Russia launches $ 889 million Polar Express Arctic cable
1h | Nathalie Bannerman
Russia has reportedly started laying its Polar Express submarine cable valued at 65 billion rubles ($ 889 million).
According to Reuters, the new system connecting Europe and Asia across Russia’s arctic zone is a state-run project to provide high-speed internet access to its “remote, hydrocarbon-rich north.”
The project is developed by the Ministry of Transport of the Russian Federation; the Federal Agency for Maritime and River Transport (Rosmorrechflot); and Federal State Unitary Enterprise (FSUE) also known as Rosmorport. The cable will be operated by the state-owned Morsviazsputnik.
Due to be commissioned in 2026, the 12,650 km system will include six pairs of optical fibers with a capacity of approximately 52 to 104 Tbps and will connect to cable landing stations along the north coast. of Russia between the village of Teriberka in the Kolsky district of Murmansk on the Barents Sea. , to the eastern port city of Vladivostok.
Speaking to Reuters, Alexei Strelchenko, CEO of Advanced Technologies Management, the cable manufacturing and laying company, confirmed that the cable will cost 65 billion rubles ($ 889 million) and will be exclusively state funded .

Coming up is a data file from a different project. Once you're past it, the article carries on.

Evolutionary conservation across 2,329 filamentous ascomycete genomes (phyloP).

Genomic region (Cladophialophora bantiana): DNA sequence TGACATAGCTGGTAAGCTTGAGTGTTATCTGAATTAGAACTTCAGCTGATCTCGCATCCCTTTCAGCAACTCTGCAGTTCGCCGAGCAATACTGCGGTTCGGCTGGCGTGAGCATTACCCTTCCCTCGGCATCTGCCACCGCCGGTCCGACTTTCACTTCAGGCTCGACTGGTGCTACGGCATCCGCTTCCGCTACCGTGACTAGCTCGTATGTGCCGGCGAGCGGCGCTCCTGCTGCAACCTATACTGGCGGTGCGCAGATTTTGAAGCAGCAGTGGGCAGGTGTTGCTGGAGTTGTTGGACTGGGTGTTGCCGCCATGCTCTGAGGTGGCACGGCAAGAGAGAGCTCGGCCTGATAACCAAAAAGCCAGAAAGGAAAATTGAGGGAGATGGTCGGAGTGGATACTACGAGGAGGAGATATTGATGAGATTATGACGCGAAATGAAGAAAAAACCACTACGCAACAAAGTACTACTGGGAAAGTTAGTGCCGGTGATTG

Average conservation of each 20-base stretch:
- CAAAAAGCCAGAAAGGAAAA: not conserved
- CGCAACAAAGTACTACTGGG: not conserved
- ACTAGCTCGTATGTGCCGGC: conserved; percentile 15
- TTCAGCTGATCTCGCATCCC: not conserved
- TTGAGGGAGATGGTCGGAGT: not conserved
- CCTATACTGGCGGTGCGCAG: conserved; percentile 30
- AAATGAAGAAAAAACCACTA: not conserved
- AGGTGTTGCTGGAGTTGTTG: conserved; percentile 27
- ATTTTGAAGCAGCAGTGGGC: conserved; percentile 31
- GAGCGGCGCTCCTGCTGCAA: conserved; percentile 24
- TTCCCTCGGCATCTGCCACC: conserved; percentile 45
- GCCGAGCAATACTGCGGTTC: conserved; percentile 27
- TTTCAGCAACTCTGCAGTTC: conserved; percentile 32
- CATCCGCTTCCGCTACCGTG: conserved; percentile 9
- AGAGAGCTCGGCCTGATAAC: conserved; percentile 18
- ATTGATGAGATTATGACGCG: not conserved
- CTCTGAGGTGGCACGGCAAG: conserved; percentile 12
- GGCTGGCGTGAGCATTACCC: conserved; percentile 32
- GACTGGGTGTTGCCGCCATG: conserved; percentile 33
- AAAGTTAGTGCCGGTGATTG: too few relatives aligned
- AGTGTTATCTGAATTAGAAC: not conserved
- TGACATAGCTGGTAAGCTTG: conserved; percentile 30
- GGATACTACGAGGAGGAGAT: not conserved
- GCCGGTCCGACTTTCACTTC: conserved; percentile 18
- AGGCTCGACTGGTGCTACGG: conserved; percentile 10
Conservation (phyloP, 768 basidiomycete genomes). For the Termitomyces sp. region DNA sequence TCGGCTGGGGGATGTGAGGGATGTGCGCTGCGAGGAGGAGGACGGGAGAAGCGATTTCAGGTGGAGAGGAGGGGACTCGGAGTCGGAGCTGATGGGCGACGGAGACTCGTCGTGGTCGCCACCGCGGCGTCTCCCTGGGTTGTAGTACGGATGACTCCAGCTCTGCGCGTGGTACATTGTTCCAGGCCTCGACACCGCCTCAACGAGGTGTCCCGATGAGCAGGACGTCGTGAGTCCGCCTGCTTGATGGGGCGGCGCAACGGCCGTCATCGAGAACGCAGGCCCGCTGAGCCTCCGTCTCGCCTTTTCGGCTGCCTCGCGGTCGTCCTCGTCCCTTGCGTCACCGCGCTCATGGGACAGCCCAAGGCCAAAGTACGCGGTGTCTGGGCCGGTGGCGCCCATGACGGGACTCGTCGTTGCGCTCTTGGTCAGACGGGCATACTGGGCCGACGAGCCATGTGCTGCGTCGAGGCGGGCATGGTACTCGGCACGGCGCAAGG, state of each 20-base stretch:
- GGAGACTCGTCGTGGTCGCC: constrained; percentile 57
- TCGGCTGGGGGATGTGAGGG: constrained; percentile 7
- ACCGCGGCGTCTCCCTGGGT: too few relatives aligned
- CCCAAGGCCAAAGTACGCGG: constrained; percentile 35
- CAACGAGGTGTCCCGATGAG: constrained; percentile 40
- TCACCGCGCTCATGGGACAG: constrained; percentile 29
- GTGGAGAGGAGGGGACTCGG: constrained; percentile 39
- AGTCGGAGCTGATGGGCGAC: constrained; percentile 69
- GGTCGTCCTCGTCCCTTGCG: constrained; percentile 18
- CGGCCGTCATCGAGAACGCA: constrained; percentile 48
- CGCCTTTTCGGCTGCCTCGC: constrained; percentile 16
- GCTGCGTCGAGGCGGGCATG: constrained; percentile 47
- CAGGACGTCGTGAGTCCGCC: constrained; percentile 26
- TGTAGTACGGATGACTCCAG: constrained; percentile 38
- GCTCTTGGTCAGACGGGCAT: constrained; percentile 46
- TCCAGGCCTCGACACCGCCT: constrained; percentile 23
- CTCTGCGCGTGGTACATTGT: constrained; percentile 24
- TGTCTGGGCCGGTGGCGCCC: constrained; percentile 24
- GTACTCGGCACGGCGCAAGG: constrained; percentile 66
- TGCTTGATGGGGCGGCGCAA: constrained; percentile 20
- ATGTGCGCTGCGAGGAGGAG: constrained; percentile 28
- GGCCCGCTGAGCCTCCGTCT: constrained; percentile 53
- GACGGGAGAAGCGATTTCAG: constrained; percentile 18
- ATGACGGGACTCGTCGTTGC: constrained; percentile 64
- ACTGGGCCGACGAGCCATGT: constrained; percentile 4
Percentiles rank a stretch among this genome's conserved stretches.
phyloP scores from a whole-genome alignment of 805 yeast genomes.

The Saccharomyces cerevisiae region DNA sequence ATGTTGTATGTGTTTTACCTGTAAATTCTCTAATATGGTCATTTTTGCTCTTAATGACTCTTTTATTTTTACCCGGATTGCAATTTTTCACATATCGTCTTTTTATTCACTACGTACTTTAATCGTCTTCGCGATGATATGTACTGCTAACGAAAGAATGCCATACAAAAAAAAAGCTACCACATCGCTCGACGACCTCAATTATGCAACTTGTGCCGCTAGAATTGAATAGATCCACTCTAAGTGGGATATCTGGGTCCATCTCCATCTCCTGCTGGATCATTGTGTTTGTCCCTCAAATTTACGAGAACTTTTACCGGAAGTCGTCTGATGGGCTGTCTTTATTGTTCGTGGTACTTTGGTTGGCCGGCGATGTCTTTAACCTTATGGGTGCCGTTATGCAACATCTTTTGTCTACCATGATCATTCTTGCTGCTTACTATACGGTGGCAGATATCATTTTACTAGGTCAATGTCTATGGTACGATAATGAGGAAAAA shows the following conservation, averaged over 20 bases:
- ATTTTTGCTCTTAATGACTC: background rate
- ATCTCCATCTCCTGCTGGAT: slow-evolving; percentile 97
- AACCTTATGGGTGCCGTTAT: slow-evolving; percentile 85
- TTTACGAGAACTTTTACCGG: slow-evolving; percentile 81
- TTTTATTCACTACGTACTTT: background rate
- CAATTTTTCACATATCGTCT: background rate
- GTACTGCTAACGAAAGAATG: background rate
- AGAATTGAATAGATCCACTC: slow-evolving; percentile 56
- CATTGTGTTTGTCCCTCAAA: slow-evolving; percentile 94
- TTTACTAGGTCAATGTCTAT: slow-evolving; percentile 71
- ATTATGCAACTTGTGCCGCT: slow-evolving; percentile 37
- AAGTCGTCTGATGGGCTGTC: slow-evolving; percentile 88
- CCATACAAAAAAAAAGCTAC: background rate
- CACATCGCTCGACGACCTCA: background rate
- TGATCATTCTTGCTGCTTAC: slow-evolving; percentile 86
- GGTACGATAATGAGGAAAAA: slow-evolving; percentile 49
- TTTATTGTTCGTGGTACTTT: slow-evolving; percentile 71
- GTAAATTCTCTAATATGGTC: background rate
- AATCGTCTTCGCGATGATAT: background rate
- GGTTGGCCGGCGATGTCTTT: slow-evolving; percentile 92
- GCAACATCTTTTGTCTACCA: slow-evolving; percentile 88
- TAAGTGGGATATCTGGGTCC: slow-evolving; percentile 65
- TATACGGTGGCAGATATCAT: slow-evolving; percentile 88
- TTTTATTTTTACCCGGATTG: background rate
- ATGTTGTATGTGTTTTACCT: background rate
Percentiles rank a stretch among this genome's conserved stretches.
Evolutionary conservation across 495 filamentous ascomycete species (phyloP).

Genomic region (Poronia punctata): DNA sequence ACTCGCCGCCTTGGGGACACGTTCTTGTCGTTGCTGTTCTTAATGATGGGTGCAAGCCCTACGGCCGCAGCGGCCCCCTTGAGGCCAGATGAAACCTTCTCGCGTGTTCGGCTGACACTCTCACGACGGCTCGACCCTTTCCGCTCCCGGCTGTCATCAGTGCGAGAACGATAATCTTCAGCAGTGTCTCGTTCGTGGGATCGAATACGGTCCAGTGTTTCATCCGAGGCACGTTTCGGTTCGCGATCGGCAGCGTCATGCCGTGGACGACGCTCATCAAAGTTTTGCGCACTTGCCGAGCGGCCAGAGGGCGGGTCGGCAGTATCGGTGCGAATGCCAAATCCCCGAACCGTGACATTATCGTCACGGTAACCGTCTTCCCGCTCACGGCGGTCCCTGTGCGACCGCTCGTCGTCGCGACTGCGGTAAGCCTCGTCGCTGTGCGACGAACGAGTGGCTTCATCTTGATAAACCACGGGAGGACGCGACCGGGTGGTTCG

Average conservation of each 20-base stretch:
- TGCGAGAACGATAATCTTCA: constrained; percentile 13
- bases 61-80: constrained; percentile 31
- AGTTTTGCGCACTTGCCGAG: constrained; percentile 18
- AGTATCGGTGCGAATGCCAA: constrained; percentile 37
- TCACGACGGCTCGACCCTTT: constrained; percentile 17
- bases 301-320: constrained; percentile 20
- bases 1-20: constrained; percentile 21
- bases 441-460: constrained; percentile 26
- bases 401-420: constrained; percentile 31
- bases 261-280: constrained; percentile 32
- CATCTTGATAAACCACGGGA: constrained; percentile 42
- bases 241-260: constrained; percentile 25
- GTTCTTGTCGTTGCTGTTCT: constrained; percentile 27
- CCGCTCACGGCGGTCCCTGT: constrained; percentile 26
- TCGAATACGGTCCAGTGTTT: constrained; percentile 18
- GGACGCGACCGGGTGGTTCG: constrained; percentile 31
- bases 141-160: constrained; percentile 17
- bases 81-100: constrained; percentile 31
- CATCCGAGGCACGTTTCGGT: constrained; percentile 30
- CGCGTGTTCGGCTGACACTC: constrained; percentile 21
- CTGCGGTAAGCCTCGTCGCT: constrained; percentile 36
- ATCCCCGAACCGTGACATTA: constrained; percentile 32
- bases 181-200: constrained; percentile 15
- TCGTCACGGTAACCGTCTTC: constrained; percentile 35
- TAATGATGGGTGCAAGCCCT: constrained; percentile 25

In addition, cable manufacturing took place in Murmansk using Chinese fiber optics and Russian components, Strelchenko added, and a ship left Murmansk on Thursday, August 5, 2021, to begin installation near Teriberka.
Andrey Kuropyatnikov, CEO of Morsviazsputnik, said the system will require additional cable interconnects in order to connect to existing cable systems for later connection, which will require foreign investment for which conversations are already underway.
“This (will involve) a partnership in terms of co-investment to expand the project to Europe and Asia. This is a separate business project,” he told Reuters.
The news follows reports of blocked plans for the previously announced Arctic Connect submarine cable.
In June, it was confirmed that the project developed by Russian telecommunications operator Megafon and Finnish infrastructure operator Cinia is now under “review” without officially saying whether it will continue in the future.
Speaking to Russian news agency Interfax, sources from MegaFon said: “We have decided to reconsider the structure and economics of the Arctic Connect project and we need time for such a reorganization…”
Many have speculated that the fallout is due to failed negotiations with the project’s Japanese partner, Sojitz Corporation, which failed to provide co-financing under the cooperation agreement.
A source close to the Polar Express System told Reuters that Megafon had resigned due to competition with the state-run project as well as technical difficulties affecting the commercial viability of the project.
Another source told Reuter’s that Megafon was unable to secure Russian state approval for the Arctic Conect project, due to national security concerns, a claim MegaFon refutes by saying it has all the necessary approvals required and take the time to review “structure and economy”. of the project.